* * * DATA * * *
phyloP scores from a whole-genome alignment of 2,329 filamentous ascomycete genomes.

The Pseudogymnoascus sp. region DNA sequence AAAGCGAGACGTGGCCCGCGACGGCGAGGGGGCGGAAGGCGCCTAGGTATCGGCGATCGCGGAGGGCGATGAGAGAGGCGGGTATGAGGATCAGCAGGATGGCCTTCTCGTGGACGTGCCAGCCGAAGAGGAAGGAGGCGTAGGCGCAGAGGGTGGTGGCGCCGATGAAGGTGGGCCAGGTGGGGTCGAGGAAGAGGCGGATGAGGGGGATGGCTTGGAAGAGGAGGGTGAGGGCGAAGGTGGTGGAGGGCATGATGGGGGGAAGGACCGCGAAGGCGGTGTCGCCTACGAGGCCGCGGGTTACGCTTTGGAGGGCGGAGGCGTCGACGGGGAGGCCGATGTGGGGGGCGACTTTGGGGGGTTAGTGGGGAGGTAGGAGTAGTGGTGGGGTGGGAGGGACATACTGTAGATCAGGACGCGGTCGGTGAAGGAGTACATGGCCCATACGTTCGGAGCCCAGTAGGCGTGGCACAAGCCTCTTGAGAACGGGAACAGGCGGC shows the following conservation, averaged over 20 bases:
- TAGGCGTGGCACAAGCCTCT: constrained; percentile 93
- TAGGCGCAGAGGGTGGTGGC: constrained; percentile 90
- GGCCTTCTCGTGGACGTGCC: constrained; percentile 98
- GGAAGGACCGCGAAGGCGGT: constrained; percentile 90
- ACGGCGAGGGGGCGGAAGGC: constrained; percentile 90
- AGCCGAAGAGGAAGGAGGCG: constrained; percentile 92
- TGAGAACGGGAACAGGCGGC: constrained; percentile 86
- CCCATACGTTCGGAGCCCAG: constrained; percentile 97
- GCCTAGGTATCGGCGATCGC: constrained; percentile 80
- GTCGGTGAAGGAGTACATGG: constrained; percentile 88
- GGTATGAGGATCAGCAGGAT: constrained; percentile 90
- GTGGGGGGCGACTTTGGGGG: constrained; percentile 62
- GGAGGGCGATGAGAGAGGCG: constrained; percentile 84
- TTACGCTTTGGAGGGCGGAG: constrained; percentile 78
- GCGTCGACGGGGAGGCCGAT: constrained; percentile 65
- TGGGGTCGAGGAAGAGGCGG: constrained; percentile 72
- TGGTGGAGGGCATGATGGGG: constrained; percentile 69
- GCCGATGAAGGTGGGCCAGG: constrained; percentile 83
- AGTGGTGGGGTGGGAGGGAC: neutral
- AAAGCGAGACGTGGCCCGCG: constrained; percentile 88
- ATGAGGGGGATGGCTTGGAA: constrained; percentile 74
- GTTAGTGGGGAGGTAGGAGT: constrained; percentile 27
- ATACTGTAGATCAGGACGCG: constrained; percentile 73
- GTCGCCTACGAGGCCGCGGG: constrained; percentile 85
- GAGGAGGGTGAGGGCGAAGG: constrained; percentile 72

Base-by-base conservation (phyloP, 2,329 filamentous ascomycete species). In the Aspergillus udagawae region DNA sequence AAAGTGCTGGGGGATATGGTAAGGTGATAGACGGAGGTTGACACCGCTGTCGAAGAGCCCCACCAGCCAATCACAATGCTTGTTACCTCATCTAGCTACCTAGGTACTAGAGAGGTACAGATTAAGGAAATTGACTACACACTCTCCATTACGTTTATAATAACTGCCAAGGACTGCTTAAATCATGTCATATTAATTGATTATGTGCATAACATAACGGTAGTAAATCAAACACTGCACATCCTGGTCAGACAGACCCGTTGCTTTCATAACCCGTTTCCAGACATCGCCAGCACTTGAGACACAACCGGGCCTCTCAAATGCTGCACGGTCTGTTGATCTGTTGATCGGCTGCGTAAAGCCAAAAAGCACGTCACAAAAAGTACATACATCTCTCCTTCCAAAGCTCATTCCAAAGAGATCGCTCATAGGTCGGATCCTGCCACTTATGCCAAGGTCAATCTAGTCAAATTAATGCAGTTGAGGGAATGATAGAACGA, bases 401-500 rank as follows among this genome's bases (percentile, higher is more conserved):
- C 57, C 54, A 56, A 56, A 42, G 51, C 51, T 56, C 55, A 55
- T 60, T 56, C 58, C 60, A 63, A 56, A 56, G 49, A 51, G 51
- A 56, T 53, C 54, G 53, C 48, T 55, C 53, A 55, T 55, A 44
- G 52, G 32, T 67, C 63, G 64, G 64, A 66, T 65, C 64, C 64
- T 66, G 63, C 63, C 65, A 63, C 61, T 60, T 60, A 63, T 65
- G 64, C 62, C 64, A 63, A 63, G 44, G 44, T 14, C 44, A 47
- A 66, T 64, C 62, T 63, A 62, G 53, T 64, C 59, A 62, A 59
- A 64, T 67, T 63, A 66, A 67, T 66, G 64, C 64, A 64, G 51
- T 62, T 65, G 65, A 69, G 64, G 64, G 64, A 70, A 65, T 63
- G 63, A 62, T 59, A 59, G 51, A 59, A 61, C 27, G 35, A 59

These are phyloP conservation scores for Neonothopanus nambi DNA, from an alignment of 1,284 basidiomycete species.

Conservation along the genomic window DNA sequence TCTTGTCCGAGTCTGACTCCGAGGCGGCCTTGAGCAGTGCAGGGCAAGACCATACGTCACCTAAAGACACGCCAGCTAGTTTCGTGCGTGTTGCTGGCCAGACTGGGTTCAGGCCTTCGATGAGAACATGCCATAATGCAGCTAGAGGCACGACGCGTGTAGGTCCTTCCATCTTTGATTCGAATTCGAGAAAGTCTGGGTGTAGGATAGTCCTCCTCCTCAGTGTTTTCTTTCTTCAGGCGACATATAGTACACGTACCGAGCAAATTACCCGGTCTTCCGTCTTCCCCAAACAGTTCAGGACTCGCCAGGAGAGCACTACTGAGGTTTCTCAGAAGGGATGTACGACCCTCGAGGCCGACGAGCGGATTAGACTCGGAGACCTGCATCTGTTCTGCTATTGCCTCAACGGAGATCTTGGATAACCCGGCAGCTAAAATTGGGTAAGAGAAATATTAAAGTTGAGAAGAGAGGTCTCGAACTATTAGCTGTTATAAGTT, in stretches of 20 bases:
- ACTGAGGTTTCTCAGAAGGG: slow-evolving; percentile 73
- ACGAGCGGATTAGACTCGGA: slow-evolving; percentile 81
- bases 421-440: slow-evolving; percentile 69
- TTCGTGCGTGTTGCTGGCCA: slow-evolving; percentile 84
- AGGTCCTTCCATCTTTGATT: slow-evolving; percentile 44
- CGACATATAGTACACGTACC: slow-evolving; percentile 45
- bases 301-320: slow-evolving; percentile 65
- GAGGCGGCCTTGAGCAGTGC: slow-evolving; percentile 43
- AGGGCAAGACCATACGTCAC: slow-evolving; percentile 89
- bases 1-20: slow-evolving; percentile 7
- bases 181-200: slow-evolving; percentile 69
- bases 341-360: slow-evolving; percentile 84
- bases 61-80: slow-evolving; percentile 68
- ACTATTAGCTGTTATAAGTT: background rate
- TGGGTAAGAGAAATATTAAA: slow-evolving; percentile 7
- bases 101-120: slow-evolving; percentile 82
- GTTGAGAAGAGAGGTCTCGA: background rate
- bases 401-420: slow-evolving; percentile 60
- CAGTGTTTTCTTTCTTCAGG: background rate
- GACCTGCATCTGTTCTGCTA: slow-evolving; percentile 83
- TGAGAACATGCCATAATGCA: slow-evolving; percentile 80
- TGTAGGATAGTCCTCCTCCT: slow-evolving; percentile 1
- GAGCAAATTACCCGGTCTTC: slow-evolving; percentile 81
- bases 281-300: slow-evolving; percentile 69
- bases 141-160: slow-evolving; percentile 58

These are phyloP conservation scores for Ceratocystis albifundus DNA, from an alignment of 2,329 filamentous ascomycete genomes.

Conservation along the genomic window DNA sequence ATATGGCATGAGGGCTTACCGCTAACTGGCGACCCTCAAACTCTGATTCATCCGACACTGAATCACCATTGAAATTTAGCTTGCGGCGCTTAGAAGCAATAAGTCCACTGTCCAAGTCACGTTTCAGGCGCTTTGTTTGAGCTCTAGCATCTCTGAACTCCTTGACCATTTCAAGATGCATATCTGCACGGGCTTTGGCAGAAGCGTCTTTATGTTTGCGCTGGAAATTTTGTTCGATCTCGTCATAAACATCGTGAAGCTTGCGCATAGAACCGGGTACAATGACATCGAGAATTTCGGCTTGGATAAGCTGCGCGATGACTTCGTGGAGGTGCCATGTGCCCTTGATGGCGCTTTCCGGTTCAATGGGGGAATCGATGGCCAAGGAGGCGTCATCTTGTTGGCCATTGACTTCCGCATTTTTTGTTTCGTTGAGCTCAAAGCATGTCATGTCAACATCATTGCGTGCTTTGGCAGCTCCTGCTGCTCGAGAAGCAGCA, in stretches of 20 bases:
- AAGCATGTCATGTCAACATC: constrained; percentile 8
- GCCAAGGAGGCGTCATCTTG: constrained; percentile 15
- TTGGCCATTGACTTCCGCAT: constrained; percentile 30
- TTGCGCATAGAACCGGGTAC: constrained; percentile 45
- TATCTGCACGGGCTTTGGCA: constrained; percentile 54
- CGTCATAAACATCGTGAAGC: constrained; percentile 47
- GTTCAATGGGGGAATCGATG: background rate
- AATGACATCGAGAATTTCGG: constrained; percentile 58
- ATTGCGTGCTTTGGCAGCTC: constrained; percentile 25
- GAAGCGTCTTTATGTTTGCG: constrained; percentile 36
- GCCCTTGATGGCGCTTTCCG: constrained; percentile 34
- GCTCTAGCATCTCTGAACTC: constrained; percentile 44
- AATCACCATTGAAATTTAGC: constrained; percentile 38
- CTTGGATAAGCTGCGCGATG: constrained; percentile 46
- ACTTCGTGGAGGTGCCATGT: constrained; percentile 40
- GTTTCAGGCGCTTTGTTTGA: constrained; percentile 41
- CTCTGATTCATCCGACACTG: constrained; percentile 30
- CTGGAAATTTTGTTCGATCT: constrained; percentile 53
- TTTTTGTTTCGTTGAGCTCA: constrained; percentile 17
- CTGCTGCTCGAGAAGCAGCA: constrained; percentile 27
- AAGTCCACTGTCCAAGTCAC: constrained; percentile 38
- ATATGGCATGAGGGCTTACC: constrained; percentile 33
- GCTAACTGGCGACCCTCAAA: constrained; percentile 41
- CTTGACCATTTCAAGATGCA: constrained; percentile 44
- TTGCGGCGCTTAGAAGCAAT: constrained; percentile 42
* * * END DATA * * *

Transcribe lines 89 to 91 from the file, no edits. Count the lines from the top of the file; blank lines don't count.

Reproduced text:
- ATATGGCATGAGGGCTTACC: constrained; percentile 33
- GCTAACTGGCGACCCTCAAA: constrained; percentile 41
- CTTGACCATTTCAAGATGCA: constrained; percentile 44